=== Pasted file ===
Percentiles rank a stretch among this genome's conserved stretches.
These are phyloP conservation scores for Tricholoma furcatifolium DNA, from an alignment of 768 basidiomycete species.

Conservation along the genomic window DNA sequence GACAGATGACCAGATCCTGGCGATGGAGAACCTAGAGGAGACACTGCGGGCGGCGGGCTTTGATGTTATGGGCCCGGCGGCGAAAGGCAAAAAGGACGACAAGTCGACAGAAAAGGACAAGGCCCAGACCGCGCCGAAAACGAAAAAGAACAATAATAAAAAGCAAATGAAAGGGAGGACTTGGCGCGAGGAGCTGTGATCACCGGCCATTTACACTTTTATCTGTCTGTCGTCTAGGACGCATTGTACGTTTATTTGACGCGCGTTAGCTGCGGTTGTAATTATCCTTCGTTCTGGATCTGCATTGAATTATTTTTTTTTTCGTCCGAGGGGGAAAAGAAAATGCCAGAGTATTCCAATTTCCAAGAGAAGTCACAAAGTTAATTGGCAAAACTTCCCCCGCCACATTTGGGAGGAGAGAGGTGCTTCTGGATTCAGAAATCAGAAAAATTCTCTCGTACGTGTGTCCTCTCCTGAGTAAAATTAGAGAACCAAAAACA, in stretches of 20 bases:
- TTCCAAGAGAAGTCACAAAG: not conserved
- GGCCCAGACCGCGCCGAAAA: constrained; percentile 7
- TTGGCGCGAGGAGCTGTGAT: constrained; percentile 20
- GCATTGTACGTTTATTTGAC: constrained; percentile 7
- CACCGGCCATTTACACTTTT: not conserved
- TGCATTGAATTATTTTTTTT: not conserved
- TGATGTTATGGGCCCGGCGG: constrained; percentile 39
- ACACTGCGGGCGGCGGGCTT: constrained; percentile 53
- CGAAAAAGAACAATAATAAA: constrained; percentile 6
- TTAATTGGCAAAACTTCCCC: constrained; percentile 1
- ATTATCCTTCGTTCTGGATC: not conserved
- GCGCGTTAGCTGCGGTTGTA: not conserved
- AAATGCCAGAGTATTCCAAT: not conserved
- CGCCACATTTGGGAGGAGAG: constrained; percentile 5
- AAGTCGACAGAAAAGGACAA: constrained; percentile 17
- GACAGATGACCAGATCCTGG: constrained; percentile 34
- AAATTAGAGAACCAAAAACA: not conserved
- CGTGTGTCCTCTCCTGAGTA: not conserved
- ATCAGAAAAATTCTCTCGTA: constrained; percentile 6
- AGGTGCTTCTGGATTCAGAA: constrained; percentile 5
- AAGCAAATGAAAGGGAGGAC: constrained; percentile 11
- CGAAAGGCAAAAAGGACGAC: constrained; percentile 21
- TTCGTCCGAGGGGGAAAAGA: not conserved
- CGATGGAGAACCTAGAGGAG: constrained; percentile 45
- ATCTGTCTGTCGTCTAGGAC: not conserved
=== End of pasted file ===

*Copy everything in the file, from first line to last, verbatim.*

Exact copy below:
Percentiles rank a stretch among this genome's conserved stretches.
These are phyloP conservation scores for Tricholoma furcatifolium DNA, from an alignment of 768 basidiomycete species.

Conservation along the genomic window DNA sequence GACAGATGACCAGATCCTGGCGATGGAGAACCTAGAGGAGACACTGCGGGCGGCGGGCTTTGATGTTATGGGCCCGGCGGCGAAAGGCAAAAAGGACGACAAGTCGACAGAAAAGGACAAGGCCCAGACCGCGCCGAAAACGAAAAAGAACAATAATAAAAAGCAAATGAAAGGGAGGACTTGGCGCGAGGAGCTGTGATCACCGGCCATTTACACTTTTATCTGTCTGTCGTCTAGGACGCATTGTACGTTTATTTGACGCGCGTTAGCTGCGGTTGTAATTATCCTTCGTTCTGGATCTGCATTGAATTATTTTTTTTTTCGTCCGAGGGGGAAAAGAAAATGCCAGAGTATTCCAATTTCCAAGAGAAGTCACAAAGTTAATTGGCAAAACTTCCCCCGCCACATTTGGGAGGAGAGAGGTGCTTCTGGATTCAGAAATCAGAAAAATTCTCTCGTACGTGTGTCCTCTCCTGAGTAAAATTAGAGAACCAAAAACA, in stretches of 20 bases:
- TTCCAAGAGAAGTCACAAAG: not conserved
- GGCCCAGACCGCGCCGAAAA: constrained; percentile 7
- TTGGCGCGAGGAGCTGTGAT: constrained; percentile 20
- GCATTGTACGTTTATTTGAC: constrained; percentile 7
- CACCGGCCATTTACACTTTT: not conserved
- TGCATTGAATTATTTTTTTT: not conserved
- TGATGTTATGGGCCCGGCGG: constrained; percentile 39
- ACACTGCGGGCGGCGGGCTT: constrained; percentile 53
- CGAAAAAGAACAATAATAAA: constrained; percentile 6
- TTAATTGGCAAAACTTCCCC: constrained; percentile 1
- ATTATCCTTCGTTCTGGATC: not conserved
- GCGCGTTAGCTGCGGTTGTA: not conserved
- AAATGCCAGAGTATTCCAAT: not conserved
- CGCCACATTTGGGAGGAGAG: constrained; percentile 5
- AAGTCGACAGAAAAGGACAA: constrained; percentile 17
- GACAGATGACCAGATCCTGG: constrained; percentile 34
- AAATTAGAGAACCAAAAACA: not conserved
- CGTGTGTCCTCTCCTGAGTA: not conserved
- ATCAGAAAAATTCTCTCGTA: constrained; percentile 6
- AGGTGCTTCTGGATTCAGAA: constrained; percentile 5
- AAGCAAATGAAAGGGAGGAC: constrained; percentile 11
- CGAAAGGCAAAAAGGACGAC: constrained; percentile 21
- TTCGTCCGAGGGGGAAAAGA: not conserved
- CGATGGAGAACCTAGAGGAG: constrained; percentile 45
- ATCTGTCTGTCGTCTAGGAC: not conserved